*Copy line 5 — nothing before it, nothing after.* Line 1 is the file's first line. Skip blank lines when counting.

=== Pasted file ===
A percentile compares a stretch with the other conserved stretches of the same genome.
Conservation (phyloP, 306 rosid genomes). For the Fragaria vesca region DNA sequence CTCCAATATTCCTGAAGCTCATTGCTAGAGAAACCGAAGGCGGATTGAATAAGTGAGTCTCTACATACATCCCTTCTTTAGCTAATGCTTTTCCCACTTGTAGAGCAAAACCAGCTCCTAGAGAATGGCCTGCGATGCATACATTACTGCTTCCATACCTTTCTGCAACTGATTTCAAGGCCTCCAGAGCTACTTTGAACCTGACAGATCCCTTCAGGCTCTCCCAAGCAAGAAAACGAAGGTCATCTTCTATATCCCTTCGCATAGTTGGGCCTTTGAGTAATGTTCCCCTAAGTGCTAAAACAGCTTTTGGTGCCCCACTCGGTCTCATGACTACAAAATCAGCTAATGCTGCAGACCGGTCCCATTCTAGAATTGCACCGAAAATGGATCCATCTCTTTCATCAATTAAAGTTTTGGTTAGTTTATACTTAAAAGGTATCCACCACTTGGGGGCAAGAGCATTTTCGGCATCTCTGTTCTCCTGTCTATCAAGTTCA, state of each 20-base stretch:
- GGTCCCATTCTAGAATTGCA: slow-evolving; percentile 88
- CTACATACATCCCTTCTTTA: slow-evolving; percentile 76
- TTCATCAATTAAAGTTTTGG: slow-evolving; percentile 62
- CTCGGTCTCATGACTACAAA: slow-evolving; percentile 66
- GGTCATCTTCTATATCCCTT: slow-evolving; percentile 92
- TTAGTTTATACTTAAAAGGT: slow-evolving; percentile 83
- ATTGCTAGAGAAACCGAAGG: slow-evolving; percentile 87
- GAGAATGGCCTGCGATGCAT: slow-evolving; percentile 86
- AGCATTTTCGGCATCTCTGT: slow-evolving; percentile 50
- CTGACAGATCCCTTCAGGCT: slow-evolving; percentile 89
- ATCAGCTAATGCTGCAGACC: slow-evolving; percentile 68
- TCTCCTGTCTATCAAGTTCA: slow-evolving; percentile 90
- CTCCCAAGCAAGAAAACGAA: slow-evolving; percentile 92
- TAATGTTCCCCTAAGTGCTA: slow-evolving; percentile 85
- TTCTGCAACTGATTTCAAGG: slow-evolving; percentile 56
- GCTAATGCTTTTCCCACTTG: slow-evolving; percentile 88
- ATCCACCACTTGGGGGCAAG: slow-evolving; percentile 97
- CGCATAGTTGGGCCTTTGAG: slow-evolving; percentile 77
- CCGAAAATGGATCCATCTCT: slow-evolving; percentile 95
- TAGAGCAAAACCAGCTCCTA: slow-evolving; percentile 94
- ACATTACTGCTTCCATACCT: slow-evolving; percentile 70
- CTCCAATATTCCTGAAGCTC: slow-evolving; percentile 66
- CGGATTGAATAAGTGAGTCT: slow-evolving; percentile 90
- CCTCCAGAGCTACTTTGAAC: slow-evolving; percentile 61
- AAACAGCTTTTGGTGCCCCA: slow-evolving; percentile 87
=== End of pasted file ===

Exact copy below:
- TTCATCAATTAAAGTTTTGG: slow-evolving; percentile 62